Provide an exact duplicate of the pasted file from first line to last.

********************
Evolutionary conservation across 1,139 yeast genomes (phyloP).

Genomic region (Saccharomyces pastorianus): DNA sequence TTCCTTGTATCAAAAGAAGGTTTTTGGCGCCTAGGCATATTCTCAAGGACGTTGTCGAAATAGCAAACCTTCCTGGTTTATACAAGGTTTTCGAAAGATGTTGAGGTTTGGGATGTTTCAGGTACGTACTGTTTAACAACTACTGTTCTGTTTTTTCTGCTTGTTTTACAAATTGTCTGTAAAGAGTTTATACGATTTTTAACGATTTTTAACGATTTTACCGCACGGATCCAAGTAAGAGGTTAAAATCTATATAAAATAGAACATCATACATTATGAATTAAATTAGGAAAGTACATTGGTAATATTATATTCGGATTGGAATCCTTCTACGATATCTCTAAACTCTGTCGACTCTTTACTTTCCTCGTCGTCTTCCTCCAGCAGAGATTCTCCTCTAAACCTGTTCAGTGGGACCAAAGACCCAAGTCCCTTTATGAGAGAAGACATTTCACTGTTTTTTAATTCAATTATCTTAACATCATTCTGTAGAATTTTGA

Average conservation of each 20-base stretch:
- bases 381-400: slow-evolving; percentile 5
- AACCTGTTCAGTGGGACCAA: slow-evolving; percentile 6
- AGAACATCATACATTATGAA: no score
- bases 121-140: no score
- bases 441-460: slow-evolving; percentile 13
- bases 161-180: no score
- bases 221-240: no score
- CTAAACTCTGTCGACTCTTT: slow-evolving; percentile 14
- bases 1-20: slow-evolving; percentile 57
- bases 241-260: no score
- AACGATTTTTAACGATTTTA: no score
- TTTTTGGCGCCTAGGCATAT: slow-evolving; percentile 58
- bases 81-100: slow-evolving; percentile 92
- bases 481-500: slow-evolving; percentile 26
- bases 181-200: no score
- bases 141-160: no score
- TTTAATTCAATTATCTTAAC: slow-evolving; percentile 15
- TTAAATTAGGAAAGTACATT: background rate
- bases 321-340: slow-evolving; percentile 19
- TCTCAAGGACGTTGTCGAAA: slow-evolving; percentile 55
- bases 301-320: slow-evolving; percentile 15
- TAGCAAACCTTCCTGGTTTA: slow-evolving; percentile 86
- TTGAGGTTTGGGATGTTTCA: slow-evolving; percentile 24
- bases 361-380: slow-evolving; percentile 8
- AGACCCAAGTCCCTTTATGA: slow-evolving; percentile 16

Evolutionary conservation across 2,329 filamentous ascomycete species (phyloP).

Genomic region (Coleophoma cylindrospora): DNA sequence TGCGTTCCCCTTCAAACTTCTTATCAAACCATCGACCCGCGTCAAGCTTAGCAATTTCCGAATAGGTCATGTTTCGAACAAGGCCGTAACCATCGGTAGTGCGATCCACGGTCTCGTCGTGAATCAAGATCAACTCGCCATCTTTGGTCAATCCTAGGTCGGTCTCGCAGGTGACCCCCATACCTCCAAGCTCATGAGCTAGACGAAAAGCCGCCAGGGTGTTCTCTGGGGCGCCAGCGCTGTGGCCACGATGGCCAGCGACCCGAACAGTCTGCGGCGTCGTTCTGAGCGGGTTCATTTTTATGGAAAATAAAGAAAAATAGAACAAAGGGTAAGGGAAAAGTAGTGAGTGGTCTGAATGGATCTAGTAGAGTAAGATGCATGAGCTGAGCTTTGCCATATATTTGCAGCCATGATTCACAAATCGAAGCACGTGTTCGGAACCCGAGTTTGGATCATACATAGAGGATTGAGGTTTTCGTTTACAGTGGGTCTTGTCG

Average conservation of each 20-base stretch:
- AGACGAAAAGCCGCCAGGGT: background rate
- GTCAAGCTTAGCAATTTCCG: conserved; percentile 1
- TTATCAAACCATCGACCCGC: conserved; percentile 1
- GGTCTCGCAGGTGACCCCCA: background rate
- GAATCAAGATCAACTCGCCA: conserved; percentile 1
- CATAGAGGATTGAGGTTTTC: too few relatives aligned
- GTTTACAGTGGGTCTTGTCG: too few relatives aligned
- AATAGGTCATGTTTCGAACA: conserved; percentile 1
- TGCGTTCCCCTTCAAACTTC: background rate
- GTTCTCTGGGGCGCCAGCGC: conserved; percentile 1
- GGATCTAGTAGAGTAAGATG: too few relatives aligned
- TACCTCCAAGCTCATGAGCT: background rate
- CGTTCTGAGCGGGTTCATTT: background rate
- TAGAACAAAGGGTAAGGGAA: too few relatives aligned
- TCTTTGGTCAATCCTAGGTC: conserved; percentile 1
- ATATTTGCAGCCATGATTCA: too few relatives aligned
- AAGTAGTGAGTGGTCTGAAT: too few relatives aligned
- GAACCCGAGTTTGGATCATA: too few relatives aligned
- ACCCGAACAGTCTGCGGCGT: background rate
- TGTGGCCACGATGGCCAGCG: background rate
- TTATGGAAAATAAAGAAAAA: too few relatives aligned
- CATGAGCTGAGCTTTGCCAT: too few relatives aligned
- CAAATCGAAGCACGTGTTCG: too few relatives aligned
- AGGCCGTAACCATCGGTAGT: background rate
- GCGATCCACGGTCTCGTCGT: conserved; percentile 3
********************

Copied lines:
Evolutionary conservation across 1,139 yeast genomes (phyloP).

Genomic region (Saccharomyces pastorianus): DNA sequence TTCCTTGTATCAAAAGAAGGTTTTTGGCGCCTAGGCATATTCTCAAGGACGTTGTCGAAATAGCAAACCTTCCTGGTTTATACAAGGTTTTCGAAAGATGTTGAGGTTTGGGATGTTTCAGGTACGTACTGTTTAACAACTACTGTTCTGTTTTTTCTGCTTGTTTTACAAATTGTCTGTAAAGAGTTTATACGATTTTTAACGATTTTTAACGATTTTACCGCACGGATCCAAGTAAGAGGTTAAAATCTATATAAAATAGAACATCATACATTATGAATTAAATTAGGAAAGTACATTGGTAATATTATATTCGGATTGGAATCCTTCTACGATATCTCTAAACTCTGTCGACTCTTTACTTTCCTCGTCGTCTTCCTCCAGCAGAGATTCTCCTCTAAACCTGTTCAGTGGGACCAAAGACCCAAGTCCCTTTATGAGAGAAGACATTTCACTGTTTTTTAATTCAATTATCTTAACATCATTCTGTAGAATTTTGA

Average conservation of each 20-base stretch:
- bases 381-400: slow-evolving; percentile 5
- AACCTGTTCAGTGGGACCAA: slow-evolving; percentile 6
- AGAACATCATACATTATGAA: no score
- bases 121-140: no score
- bases 441-460: slow-evolving; percentile 13
- bases 161-180: no score
- bases 221-240: no score
- CTAAACTCTGTCGACTCTTT: slow-evolving; percentile 14
- bases 1-20: slow-evolving; percentile 57
- bases 241-260: no score
- AACGATTTTTAACGATTTTA: no score
- TTTTTGGCGCCTAGGCATAT: slow-evolving; percentile 58
- bases 81-100: slow-evolving; percentile 92
- bases 481-500: slow-evolving; percentile 26
- bases 181-200: no score
- bases 141-160: no score
- TTTAATTCAATTATCTTAAC: slow-evolving; percentile 15
- TTAAATTAGGAAAGTACATT: background rate
- bases 321-340: slow-evolving; percentile 19
- TCTCAAGGACGTTGTCGAAA: slow-evolving; percentile 55
- bases 301-320: slow-evolving; percentile 15
- TAGCAAACCTTCCTGGTTTA: slow-evolving; percentile 86
- TTGAGGTTTGGGATGTTTCA: slow-evolving; percentile 24
- bases 361-380: slow-evolving; percentile 8
- AGACCCAAGTCCCTTTATGA: slow-evolving; percentile 16

Evolutionary conservation across 2,329 filamentous ascomycete species (phyloP).

Genomic region (Coleophoma cylindrospora): DNA sequence TGCGTTCCCCTTCAAACTTCTTATCAAACCATCGACCCGCGTCAAGCTTAGCAATTTCCGAATAGGTCATGTTTCGAACAAGGCCGTAACCATCGGTAGTGCGATCCACGGTCTCGTCGTGAATCAAGATCAACTCGCCATCTTTGGTCAATCCTAGGTCGGTCTCGCAGGTGACCCCCATACCTCCAAGCTCATGAGCTAGACGAAAAGCCGCCAGGGTGTTCTCTGGGGCGCCAGCGCTGTGGCCACGATGGCCAGCGACCCGAACAGTCTGCGGCGTCGTTCTGAGCGGGTTCATTTTTATGGAAAATAAAGAAAAATAGAACAAAGGGTAAGGGAAAAGTAGTGAGTGGTCTGAATGGATCTAGTAGAGTAAGATGCATGAGCTGAGCTTTGCCATATATTTGCAGCCATGATTCACAAATCGAAGCACGTGTTCGGAACCCGAGTTTGGATCATACATAGAGGATTGAGGTTTTCGTTTACAGTGGGTCTTGTCG

Average conservation of each 20-base stretch:
- AGACGAAAAGCCGCCAGGGT: background rate
- GTCAAGCTTAGCAATTTCCG: conserved; percentile 1
- TTATCAAACCATCGACCCGC: conserved; percentile 1
- GGTCTCGCAGGTGACCCCCA: background rate
- GAATCAAGATCAACTCGCCA: conserved; percentile 1
- CATAGAGGATTGAGGTTTTC: too few relatives aligned
- GTTTACAGTGGGTCTTGTCG: too few relatives aligned
- AATAGGTCATGTTTCGAACA: conserved; percentile 1
- TGCGTTCCCCTTCAAACTTC: background rate
- GTTCTCTGGGGCGCCAGCGC: conserved; percentile 1
- GGATCTAGTAGAGTAAGATG: too few relatives aligned
- TACCTCCAAGCTCATGAGCT: background rate
- CGTTCTGAGCGGGTTCATTT: background rate
- TAGAACAAAGGGTAAGGGAA: too few relatives aligned
- TCTTTGGTCAATCCTAGGTC: conserved; percentile 1
- ATATTTGCAGCCATGATTCA: too few relatives aligned
- AAGTAGTGAGTGGTCTGAAT: too few relatives aligned
- GAACCCGAGTTTGGATCATA: too few relatives aligned
- ACCCGAACAGTCTGCGGCGT: background rate
- TGTGGCCACGATGGCCAGCG: background rate
- TTATGGAAAATAAAGAAAAA: too few relatives aligned
- CATGAGCTGAGCTTTGCCAT: too few relatives aligned
- CAAATCGAAGCACGTGTTCG: too few relatives aligned
- AGGCCGTAACCATCGGTAGT: background rate
- GCGATCCACGGTCTCGTCGT: conserved; percentile 3